Jesus and Non-Violence

Jesus and Non-Violence June 25, 2020

I’m been reading a lot about Jesus’s ethics, including Martin Hengel and A.E. Harvey, found these two cool quotes:

The injustice and suffering in Palestine two thousand years ago was certainly no less than the suffering in our world today. The revolutionary prescriptions of our time for the overcoming of such injustice and suffering are likewise not always so different from those proposed then. The idea that the present-day situation has become intolerable, so that revolutionary violence has become justified, even necessary, was widespread then as now – and it was not the most wicked who were proclaiming this idea. Those who justify violence today do not see that they are starting a vicious circle from which they can scarcely escape, and which – as is shown by the history of revolutions in Palestine in the time of Jesus and in Europe during the past two hundred years – will either corrupt them through abuse of their new-found power or, if they seek to preserve their ‘humanity,’ drive them into opposition and finally liquidate them as alleged ‘counter-revolutionaries.’ In the midst of an outwardly hopeless situation, Jesus taught his group of followers how to break out of this vicious circle; until the age of Constantine, the early church adhered unflinchingly to this refusal to use violence. It is part of the critical power of the gospel that this summons to freedom – which also means freedom from the inner law of violence – is still heard today, is in fact once again being heard more clearly. … Reflection on the message of Jesus against the background of the unimaginable brutality and injustice of his age could help us today better to understand the gospel, that is, Jesus’ summons to freedom, and to act accordingly.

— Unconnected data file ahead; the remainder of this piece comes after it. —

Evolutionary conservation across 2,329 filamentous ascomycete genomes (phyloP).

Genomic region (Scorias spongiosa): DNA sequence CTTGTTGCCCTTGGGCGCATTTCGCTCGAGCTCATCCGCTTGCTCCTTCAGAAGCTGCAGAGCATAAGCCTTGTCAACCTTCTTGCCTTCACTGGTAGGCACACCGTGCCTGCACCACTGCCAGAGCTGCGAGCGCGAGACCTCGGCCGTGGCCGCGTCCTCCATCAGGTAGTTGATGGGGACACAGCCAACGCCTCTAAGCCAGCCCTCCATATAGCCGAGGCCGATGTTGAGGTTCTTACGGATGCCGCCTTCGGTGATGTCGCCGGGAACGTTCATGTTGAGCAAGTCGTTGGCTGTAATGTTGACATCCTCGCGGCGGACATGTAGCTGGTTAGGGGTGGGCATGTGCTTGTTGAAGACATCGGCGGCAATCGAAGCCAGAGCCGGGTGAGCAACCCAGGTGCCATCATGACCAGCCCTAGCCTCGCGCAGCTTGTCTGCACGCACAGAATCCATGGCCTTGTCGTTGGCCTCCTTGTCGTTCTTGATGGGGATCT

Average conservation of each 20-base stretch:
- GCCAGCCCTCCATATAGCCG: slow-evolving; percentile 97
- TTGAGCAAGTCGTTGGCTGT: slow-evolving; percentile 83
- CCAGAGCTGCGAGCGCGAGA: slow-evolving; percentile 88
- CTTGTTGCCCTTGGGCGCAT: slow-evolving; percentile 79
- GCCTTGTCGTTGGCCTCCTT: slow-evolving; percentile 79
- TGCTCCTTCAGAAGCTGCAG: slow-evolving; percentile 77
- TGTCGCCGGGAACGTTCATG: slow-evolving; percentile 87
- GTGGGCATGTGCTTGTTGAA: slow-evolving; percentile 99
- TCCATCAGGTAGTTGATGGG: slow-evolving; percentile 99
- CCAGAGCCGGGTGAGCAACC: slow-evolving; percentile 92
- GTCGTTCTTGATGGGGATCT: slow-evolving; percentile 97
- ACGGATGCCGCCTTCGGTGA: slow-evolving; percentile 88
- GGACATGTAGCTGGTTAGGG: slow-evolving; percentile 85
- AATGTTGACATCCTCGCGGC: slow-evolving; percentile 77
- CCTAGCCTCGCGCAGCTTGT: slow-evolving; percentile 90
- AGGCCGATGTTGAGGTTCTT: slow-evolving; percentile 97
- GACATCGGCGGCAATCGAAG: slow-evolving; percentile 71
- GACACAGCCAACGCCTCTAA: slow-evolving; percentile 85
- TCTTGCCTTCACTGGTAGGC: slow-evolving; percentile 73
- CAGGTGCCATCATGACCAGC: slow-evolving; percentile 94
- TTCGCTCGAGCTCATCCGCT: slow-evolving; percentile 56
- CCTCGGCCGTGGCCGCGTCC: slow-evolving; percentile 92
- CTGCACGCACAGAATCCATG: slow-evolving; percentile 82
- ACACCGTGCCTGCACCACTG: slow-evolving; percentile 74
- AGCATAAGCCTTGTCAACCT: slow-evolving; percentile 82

Martin Hengel, Victory over Violence (London: SPCK, 1975), 83-85.

A.E. Harvey ends his book Strenuous Demands with a quote from Superintendent W. Kraetschell of East Berlin referring to fall of communism in Europe.

When the moment came, God himself in his love for this world made it possible for us to love our enemies and to remain non-violent. It was an unforgettable experience to see this word of Jesus coming alive in tens of thousands of human beings and to discover that ultimate power lies, not in physical force, but in love.

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